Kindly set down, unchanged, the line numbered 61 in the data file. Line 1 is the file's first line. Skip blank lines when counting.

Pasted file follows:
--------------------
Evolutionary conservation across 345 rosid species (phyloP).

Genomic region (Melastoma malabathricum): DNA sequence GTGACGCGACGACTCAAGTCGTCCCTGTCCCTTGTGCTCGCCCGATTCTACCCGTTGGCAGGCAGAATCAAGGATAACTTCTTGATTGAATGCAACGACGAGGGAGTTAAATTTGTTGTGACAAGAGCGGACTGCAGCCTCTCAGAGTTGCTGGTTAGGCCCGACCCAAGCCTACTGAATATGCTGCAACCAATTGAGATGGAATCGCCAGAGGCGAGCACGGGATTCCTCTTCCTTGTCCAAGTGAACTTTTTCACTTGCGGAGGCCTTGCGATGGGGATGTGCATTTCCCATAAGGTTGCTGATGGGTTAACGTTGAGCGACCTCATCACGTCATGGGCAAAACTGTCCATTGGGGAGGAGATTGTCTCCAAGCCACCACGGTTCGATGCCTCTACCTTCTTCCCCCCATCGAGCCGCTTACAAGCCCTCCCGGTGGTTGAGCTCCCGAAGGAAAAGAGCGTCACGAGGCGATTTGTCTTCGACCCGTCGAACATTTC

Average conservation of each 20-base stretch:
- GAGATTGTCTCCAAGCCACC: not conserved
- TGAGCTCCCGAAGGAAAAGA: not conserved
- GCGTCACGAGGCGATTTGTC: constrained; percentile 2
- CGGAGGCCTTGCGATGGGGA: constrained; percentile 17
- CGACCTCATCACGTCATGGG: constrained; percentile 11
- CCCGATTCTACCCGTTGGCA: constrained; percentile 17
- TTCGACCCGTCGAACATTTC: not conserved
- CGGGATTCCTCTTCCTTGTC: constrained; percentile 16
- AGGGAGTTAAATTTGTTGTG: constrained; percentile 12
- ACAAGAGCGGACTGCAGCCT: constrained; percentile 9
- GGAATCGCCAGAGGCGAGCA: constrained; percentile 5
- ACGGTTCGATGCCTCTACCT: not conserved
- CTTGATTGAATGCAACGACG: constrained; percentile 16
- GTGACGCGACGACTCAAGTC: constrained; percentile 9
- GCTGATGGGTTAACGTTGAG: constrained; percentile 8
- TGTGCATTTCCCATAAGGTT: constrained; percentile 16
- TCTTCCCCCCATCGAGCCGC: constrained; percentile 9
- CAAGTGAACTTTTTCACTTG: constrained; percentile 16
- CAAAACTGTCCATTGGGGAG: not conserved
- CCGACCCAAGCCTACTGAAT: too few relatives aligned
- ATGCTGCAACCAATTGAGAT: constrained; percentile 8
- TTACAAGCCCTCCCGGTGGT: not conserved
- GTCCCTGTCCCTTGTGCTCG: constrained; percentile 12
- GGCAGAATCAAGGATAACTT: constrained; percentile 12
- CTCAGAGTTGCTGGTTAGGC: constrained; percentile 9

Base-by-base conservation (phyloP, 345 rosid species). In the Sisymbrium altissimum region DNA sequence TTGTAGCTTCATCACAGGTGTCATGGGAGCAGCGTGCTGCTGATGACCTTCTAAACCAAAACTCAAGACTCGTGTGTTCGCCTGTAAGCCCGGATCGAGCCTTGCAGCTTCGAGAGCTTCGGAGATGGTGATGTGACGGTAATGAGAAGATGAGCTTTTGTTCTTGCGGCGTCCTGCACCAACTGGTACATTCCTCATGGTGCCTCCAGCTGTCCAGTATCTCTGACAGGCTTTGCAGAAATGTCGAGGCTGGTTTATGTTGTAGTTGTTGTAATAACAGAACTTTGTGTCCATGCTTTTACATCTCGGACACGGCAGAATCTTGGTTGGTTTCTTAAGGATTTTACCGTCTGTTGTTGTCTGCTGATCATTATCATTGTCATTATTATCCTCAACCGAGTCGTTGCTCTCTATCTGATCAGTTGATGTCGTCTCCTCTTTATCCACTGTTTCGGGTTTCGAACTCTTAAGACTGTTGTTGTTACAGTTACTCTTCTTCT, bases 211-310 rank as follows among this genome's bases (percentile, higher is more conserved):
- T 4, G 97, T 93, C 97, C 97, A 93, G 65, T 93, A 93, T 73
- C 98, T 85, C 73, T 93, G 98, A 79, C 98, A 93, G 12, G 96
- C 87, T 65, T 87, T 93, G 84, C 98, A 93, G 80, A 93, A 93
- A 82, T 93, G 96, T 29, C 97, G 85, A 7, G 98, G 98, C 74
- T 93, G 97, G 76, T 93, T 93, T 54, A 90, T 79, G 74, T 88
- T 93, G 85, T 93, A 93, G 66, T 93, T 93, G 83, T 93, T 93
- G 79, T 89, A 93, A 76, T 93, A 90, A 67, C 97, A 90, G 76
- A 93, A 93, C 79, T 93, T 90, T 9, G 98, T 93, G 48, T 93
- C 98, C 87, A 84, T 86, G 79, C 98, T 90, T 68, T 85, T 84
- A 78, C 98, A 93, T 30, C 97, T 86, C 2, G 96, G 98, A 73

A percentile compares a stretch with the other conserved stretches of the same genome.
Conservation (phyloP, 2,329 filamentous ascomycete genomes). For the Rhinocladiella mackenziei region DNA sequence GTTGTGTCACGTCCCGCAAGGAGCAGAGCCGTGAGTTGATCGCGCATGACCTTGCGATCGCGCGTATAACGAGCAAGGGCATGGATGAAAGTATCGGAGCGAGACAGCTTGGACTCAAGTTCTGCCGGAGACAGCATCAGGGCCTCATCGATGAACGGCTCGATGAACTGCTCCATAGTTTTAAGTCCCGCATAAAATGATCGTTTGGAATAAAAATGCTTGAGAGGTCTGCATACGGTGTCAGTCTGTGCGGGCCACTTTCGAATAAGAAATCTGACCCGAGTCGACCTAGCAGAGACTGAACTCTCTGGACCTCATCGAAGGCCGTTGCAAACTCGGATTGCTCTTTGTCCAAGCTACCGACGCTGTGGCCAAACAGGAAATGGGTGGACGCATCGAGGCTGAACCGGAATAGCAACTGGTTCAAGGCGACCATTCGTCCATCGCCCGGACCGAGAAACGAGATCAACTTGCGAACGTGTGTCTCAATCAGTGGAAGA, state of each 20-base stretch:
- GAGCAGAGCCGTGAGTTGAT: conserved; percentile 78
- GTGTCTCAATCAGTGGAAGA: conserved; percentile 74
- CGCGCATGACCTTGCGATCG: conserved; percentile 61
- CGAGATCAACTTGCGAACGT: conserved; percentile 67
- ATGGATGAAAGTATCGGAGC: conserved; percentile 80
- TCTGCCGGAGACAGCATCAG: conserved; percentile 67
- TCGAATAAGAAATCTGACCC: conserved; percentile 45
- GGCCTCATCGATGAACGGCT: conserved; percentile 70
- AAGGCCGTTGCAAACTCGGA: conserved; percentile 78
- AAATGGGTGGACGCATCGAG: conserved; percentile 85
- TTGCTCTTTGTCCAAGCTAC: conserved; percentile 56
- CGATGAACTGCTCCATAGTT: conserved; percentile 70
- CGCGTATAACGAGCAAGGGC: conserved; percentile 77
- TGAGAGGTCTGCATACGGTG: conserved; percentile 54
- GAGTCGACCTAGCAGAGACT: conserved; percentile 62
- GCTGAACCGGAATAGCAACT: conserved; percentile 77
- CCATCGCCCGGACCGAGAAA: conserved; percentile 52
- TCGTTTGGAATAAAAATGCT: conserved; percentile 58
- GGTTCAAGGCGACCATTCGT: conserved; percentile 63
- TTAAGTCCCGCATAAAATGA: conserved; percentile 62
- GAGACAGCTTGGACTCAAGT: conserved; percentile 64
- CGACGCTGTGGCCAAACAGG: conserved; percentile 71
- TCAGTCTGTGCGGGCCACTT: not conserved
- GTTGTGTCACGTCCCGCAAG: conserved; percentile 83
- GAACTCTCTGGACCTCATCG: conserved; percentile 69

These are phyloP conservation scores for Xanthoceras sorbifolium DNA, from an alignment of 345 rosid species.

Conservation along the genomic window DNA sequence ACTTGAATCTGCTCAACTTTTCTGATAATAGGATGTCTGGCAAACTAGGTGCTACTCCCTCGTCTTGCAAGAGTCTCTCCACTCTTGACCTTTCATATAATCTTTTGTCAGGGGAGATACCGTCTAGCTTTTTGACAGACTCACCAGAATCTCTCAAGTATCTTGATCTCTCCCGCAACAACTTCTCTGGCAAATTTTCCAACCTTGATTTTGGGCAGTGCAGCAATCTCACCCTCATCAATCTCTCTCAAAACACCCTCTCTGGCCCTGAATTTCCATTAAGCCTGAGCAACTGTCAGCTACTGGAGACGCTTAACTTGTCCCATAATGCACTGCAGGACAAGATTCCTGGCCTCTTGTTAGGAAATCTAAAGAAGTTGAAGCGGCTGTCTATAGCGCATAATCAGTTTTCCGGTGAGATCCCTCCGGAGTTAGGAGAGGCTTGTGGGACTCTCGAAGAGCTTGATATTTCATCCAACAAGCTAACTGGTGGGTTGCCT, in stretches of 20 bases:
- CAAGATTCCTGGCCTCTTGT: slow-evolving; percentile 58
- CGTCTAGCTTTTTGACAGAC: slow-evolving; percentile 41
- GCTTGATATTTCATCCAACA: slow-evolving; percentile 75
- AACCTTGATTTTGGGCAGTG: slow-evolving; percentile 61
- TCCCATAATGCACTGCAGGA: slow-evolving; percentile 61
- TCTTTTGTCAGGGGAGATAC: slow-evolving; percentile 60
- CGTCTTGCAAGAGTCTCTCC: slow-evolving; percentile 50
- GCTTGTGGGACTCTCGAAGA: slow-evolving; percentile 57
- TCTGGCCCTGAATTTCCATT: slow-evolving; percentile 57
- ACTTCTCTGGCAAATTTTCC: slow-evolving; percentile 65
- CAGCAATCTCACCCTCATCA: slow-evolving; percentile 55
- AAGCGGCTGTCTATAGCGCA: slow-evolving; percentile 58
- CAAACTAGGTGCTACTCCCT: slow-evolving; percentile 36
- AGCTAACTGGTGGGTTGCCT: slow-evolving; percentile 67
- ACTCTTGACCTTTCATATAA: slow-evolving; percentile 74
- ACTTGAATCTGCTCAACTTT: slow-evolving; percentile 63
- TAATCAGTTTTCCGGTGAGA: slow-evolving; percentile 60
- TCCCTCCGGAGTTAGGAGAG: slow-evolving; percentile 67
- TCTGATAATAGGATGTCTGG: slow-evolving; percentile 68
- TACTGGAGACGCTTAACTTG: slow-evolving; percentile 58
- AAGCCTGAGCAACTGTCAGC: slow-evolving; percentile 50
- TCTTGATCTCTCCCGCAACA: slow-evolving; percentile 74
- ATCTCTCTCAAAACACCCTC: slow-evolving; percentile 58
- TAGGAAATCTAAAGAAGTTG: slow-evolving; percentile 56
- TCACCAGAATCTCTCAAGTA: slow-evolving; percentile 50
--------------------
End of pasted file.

- TTAAGTCCCGCATAAAATGA: conserved; percentile 62